Digital sampling circuitry 260 and spectrum analysis circuitry 262 are controlled by timing and control circuitry 22 in a manner similar to the PLL embodiment depicted in
Likewise, frequency counter timer 50 in
Receive circuitry 28 in the alternative embodiment of
The digital sample burst 264 output from the ADC 290 is fed into the spectrum analysis circuitry 262 time to frequency domain conversion circuit 94, shown in
In this digital spectrum analysis embodiment, the reader 10 operating sequence is similar to that described in “Reader Operational Sequence” above, except that the digital sampling circuitry 260 and spectrum analysis circuitry 262 perform the functions related to determination of the ring signal 16 frequency. When the antenna 26 begins to receive the ring signal 16, the digital sampling circuit 260 rapidly samples for a predetermined or computed period to obtain a digital sample burst 264. After completion of the digital sample burst 264, the receive circuitry 28 and digital sampling circuit 260 are powered down or placed in sleep mode as appropriate. The spectrum analysis circuit 262 converts the digital sample burst 264 data to frequency domain and places the result into the result buffer 96, then is shifted to a low power mode. Subsequently, the timing and control circuitry 22 components are powered down or placed in sleep mode as appropriate. If programmed for interval sampling, the timing and control circuitry 22 wakeup timer 38 counts until the next sample is due. Otherwise, the timing and control circuitry 22 awaits a wakeup command with any other needed instructions from the external interface circuitry 36. The sample data in the result buffer 96 is kept available to the external interface circuitry 36 for transfer to the remote data system 18 as controlled by the communications interface.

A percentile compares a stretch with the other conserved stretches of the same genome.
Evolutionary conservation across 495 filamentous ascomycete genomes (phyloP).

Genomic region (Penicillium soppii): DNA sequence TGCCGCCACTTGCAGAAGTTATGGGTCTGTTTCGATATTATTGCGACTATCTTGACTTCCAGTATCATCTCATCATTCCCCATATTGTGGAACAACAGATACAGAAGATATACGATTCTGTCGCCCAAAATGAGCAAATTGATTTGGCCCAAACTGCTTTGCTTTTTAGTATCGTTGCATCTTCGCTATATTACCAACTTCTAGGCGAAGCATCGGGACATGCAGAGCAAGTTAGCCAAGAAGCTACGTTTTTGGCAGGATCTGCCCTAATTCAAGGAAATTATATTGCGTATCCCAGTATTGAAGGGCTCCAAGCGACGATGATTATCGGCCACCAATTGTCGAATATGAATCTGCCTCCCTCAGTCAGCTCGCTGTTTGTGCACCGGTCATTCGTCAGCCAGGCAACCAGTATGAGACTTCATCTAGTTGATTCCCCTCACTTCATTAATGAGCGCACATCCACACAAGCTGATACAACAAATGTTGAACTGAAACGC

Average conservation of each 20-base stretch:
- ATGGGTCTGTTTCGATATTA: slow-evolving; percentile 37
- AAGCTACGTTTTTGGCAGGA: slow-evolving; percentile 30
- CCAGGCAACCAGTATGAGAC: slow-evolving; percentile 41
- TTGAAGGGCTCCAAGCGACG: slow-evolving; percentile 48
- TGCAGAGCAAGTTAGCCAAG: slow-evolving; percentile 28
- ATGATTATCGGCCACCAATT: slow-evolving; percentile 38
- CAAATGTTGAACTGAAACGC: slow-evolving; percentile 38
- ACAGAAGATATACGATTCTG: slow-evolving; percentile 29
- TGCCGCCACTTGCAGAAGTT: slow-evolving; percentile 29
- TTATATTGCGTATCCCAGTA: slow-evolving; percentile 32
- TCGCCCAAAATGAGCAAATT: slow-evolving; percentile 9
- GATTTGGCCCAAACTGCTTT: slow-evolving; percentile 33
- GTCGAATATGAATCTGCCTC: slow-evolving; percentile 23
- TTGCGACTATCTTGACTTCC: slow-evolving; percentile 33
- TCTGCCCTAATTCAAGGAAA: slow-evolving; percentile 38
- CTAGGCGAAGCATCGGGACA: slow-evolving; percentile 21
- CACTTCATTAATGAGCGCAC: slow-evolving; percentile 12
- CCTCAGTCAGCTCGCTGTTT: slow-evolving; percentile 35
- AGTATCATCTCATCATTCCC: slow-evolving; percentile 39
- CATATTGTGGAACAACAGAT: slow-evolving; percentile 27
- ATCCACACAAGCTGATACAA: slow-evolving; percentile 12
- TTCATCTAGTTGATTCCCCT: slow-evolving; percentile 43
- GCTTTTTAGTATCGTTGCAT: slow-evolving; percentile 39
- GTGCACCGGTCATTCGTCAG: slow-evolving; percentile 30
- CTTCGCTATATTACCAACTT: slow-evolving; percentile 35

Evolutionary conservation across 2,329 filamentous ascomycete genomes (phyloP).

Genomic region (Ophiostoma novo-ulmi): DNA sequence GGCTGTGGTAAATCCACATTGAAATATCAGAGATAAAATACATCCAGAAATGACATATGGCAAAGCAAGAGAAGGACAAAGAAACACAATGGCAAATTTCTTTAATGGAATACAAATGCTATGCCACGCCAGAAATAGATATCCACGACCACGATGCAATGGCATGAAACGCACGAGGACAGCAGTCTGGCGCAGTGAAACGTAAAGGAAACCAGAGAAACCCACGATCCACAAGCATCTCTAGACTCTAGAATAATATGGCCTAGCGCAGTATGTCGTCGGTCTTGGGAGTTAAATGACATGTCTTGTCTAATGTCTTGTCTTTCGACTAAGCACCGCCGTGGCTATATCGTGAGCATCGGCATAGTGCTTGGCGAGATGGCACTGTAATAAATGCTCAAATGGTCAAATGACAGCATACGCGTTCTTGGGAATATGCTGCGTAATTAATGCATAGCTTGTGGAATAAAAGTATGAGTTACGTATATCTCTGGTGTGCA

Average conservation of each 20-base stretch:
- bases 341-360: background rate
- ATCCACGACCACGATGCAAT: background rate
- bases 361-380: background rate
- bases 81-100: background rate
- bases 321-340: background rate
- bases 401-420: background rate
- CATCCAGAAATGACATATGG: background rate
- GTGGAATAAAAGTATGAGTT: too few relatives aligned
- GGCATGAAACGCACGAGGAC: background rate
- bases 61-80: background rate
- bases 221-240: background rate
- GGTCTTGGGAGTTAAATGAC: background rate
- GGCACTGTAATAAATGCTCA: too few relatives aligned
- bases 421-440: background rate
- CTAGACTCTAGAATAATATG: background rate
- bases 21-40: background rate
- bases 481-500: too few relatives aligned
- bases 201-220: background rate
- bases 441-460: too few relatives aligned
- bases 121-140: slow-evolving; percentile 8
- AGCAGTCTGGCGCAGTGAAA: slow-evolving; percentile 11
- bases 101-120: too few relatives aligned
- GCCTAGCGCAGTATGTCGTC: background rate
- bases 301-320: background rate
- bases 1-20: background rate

It will be obvious to anyone skilled in the art that numerous minor modifications may be made to the described digital spectral analysis embodiment to achieve functionally equivalent results. One such modification is the use of zero-padding of the ADC data, as is common practice with time domain to frequency domain conversions where signal burst data is evaluated. Another such modification is moving the physical location of the spectrum analysis circuit 262 from the reader 10 to the remote data system 18, with ADC 90 data transmitted in time-domain form from the reader 10 to the remote data system 18. Yet another such modification is frequency converting the ring signal 16 at some point in the reader 10 by frequency multiplication, division, sum, or difference circuitry, changing the ring signal 16 to an intermediate frequency signal for any of numerous reasons related to frequency selectivity, bandwidth, sampling time, etc. Yet another such modification is the use of digital signal processing techniques to filter, shape, analyze, compare with other data, or otherwise process and evaluate the frequency domain or the time domain data.